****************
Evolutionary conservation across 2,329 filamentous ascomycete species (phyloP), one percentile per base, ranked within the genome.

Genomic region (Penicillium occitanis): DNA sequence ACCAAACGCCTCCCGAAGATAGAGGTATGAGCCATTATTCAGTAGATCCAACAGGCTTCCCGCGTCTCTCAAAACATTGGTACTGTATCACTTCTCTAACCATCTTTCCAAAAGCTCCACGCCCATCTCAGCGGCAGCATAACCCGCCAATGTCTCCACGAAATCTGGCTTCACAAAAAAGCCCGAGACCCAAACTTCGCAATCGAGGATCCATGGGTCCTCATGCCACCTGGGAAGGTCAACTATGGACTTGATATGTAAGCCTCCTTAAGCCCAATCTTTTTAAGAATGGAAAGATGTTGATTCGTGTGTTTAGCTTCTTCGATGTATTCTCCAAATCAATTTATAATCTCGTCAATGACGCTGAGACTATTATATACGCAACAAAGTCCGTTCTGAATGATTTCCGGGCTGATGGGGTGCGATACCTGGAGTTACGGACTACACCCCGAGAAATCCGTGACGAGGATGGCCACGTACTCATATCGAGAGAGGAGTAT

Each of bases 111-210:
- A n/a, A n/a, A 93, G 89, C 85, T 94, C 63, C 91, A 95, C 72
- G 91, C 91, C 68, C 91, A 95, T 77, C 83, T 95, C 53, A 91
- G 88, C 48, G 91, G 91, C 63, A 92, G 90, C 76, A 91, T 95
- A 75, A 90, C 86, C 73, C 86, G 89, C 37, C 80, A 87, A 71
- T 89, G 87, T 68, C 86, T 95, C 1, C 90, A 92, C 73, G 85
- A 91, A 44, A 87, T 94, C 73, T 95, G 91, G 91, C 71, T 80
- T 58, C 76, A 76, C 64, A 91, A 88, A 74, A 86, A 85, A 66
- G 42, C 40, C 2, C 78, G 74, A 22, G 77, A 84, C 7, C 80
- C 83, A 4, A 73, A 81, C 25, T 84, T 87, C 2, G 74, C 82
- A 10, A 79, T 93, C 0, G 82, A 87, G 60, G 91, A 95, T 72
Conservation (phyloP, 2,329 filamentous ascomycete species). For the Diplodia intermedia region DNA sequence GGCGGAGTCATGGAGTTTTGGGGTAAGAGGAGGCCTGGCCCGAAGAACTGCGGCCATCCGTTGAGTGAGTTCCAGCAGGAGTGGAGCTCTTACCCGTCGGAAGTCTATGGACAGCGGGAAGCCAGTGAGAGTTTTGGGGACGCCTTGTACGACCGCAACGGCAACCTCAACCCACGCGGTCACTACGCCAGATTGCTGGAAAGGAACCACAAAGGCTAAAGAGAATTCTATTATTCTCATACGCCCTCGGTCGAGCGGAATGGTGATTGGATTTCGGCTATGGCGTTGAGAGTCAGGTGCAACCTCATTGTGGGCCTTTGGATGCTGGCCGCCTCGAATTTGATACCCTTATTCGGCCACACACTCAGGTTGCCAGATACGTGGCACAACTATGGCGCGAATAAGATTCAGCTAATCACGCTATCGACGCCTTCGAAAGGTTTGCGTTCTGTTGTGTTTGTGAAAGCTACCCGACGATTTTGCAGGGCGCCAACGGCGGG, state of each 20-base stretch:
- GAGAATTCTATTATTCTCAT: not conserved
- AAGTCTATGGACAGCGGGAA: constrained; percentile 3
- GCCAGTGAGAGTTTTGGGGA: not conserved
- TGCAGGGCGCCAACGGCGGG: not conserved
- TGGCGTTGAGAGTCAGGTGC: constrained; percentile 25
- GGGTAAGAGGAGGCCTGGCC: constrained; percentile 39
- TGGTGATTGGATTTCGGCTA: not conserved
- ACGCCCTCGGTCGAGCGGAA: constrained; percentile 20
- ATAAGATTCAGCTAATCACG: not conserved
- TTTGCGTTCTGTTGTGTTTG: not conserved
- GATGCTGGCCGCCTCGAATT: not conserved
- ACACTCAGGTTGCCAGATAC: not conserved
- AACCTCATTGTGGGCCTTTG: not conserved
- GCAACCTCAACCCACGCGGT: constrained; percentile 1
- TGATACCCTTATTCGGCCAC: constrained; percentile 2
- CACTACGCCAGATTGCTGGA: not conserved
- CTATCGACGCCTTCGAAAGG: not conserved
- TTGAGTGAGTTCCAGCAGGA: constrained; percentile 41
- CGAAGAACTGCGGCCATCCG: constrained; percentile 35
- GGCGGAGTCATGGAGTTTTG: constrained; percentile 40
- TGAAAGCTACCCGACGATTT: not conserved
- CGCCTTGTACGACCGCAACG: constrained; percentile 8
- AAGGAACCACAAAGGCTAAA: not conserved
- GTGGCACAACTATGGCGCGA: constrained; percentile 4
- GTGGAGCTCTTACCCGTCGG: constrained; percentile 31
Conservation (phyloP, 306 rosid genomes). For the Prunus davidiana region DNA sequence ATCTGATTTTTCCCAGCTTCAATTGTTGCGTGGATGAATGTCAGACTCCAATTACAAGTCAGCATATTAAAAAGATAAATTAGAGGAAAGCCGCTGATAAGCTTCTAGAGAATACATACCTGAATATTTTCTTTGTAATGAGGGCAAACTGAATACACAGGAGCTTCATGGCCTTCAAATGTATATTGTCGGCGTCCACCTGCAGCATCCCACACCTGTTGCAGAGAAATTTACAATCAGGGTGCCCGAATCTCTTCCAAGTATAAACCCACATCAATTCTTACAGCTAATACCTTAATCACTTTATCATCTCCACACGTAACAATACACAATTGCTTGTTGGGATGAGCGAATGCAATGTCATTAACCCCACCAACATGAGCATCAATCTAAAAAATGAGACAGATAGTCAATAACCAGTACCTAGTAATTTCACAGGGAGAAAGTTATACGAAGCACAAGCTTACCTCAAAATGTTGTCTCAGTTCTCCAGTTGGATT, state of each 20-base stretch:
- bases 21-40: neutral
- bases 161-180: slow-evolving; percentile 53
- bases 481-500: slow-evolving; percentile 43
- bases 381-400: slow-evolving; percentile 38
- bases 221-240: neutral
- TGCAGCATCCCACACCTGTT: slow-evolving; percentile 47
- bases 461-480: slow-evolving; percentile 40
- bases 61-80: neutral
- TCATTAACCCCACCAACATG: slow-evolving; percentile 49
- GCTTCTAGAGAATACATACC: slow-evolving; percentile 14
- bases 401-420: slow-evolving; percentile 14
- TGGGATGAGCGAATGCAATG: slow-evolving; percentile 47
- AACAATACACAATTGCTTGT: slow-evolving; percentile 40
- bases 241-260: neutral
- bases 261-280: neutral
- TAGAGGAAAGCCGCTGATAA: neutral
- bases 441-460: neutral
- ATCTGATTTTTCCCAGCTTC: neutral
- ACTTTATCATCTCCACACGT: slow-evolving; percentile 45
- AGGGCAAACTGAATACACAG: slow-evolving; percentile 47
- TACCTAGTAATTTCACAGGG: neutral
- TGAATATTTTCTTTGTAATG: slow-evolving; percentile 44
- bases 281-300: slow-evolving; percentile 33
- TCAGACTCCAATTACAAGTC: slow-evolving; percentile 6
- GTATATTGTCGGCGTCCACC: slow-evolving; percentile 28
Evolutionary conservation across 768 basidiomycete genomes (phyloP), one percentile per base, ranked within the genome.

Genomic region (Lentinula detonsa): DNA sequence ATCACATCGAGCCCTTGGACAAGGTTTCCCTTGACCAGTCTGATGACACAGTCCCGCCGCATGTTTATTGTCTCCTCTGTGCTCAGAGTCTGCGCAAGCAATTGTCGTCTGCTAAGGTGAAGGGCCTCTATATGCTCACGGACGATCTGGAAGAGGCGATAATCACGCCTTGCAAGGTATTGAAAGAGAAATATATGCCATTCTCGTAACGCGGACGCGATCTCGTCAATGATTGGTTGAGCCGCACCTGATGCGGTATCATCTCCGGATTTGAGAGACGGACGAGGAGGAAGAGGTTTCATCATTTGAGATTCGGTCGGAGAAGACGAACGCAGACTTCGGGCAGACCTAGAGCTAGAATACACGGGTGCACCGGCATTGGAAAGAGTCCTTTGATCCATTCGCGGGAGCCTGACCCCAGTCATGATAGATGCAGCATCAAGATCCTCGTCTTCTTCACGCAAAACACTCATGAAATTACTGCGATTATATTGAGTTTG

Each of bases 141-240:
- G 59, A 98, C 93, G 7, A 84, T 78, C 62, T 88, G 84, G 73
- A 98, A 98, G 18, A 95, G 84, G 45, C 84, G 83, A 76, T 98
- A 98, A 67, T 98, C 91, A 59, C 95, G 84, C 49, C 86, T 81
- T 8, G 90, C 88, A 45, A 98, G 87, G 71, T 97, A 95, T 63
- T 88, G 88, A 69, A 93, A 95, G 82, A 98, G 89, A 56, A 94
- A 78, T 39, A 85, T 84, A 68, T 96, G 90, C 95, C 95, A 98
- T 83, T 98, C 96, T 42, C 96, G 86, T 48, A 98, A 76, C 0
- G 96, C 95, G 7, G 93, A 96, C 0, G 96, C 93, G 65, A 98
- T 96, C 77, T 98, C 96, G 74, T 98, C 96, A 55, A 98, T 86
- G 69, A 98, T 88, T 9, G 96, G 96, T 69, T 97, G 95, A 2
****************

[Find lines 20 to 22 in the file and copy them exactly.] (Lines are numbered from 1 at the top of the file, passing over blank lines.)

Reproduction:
- GGGTAAGAGGAGGCCTGGCC: constrained; percentile 39
- TGGTGATTGGATTTCGGCTA: not conserved
- ACGCCCTCGGTCGAGCGGAA: constrained; percentile 20